Tag Archives: signs of Alzheimer’s

Helpful Communication Strategies for Dementia

Alzheimer’s and other dementia conditions progressively diminish mental capacity as they worsen, including a patient’s ability to communicate with and understand the people around them. Here are some insights from our assisted living community in Gloucester County, NJ on developing an effective way to communicate with your loved one.

Common communication problems for dementia patients: 

  • Struggling to find the right word
  • Describing an object rather than calling it by its name
  • Mixing up word order while speaking
  • Finding it difficult to complete a sentence or express a train of thought in full
  • Using gestures rather than words
  • Repeating familiar words too often

How to get the most out of your communication with your loved one: 

  • Create a distraction-free zone. To encourage your loved one to focus on you and what you are saying, pick a time and a quiet and calm place where no one is likely to interrupt. This allows them to focus their effort on you and the conversation.
  • Steady your tone. Communicating can be frustrating. While you may be stressed or worried, if you want to communicate effectively with your loved one, you have to leave that all at the door. Relax, use a warm, calm tone and speak naturally without condescension or baby talk.
  • Use names. Following a conversation takes a lot of energy and effort for many dementia patients.Using names rather than “he,” “she” or “they” helps your loved one stay on track and avoids confusion and unnecessary repetition.
  • Stick to one topic at a time. It’s natural for us to jump from topic to topic and go off on a tangent, but this can be difficult for your loved one to follow. Rather, stick to one thread of conversation and only move on after you are both fully finished on that topic.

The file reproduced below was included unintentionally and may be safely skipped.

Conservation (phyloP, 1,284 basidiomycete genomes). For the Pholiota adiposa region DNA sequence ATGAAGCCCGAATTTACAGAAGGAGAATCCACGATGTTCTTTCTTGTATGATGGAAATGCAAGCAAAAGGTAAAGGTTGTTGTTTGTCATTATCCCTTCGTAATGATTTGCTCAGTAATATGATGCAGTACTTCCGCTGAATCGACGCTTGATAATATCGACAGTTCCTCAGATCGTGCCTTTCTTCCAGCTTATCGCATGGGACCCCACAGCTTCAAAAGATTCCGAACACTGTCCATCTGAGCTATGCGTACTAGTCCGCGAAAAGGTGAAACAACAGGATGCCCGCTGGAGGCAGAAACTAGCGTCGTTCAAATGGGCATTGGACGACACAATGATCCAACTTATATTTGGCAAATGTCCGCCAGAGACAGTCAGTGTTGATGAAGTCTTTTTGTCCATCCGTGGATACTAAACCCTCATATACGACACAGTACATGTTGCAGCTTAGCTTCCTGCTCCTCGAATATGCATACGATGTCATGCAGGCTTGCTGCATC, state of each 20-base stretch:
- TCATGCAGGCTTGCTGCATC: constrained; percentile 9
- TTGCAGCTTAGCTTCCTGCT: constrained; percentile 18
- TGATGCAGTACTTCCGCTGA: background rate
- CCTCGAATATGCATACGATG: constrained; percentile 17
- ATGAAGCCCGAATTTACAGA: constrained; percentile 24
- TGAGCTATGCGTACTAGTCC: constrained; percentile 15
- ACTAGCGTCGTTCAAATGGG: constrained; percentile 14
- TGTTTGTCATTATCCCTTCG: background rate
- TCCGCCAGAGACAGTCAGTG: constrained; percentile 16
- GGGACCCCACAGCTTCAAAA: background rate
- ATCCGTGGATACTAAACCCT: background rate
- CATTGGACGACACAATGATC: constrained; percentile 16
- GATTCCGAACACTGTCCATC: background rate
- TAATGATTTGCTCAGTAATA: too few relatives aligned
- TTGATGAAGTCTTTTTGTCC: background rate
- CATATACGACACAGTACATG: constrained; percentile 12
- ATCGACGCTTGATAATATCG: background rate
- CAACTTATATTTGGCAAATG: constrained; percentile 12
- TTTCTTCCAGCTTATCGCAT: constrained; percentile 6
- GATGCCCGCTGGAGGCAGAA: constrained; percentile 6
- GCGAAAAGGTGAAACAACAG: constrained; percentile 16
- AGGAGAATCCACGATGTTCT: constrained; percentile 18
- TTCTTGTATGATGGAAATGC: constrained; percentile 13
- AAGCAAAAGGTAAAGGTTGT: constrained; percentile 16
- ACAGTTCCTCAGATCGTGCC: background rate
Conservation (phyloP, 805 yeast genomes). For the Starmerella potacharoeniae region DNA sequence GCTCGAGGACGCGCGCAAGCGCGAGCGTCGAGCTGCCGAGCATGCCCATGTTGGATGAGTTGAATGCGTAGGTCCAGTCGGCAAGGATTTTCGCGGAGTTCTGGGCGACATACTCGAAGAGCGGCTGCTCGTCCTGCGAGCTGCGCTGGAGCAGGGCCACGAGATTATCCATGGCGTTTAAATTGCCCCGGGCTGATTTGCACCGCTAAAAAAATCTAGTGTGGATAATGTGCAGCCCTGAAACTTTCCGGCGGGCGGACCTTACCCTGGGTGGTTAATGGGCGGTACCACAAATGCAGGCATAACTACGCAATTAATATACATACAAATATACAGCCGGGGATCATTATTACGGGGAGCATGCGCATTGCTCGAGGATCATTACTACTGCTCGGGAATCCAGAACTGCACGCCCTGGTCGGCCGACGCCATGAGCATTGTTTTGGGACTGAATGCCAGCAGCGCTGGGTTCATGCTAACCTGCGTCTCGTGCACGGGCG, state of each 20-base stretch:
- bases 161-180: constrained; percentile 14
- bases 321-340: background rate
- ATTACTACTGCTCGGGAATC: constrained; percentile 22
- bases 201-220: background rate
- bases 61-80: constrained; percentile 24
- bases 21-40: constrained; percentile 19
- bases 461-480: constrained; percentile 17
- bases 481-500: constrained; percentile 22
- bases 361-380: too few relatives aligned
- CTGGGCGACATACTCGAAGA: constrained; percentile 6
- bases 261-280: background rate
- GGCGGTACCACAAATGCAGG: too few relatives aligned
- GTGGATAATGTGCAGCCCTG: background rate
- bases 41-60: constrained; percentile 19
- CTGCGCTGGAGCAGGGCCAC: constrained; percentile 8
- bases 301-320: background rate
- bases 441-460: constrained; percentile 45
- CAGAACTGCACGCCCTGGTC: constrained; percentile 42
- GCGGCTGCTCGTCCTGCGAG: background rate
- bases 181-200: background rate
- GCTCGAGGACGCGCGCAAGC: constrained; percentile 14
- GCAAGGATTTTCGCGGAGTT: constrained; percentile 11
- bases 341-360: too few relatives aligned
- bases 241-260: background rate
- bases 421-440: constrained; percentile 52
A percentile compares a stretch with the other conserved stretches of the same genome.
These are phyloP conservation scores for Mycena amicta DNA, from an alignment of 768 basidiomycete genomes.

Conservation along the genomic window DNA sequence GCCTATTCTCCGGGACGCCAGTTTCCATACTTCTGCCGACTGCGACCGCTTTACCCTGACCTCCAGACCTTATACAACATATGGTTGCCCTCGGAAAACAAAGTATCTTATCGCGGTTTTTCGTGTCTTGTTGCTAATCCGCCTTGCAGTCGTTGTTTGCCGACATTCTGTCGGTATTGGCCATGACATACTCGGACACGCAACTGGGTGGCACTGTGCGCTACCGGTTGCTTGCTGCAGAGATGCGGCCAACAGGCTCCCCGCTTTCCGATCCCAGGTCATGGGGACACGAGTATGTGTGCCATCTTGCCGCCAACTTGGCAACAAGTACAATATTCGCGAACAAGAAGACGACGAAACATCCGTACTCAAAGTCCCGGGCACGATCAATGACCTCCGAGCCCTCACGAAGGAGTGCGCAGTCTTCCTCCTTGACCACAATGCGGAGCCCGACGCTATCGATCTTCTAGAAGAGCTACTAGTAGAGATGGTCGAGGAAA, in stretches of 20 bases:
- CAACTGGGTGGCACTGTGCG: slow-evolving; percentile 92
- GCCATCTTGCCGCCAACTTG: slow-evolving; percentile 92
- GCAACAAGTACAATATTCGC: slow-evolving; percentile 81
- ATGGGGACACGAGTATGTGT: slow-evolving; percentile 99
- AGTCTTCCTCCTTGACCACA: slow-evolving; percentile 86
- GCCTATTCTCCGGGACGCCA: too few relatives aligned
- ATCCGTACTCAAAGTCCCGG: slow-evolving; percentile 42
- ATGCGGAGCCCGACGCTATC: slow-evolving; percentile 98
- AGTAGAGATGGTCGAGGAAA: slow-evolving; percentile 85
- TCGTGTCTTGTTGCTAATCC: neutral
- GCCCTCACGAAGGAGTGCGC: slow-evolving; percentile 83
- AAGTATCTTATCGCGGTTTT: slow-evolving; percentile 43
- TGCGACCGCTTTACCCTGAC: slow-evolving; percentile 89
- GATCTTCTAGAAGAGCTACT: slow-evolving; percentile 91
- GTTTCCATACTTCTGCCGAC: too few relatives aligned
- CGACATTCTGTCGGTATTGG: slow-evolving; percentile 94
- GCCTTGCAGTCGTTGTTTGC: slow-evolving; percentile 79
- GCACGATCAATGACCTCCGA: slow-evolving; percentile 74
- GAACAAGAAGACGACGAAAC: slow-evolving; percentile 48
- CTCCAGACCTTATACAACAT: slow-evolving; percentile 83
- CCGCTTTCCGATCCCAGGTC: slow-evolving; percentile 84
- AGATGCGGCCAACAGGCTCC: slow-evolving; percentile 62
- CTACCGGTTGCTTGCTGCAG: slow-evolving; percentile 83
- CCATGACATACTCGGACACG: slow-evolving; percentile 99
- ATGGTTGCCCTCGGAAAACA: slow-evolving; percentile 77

• Patience. The more progressive your loved one’s condition, the more patience you will need to have a productive conversation with them. Give them time to express what they are trying to say, actively listen to and consider their answer, and breathe deeply and let the moment pass if you start feeling frustrated.

Above all else, it’s important to remember that there will be good days and bad days with your loved one. Some days will bring good conversation while other days it will be better to simply sit quietly with your loved one and let them take comfort from your presence.

Alzheimer’s and dementia care and support at our assisted living community in Gloucester County, NJ 

Collingswood is part of the United Methodist Communities’ network of high-quality, non-profit assisted living communities specializing in residential and assisted living for seniors. In addition to our wide range of customized services for seniors, we also offer expert memory care and support services for patients with dementia conditions.

To find out more about United Methodist Communities or our assisted living services, please contact us at https://pitman.umcommunities.org and book your visit today.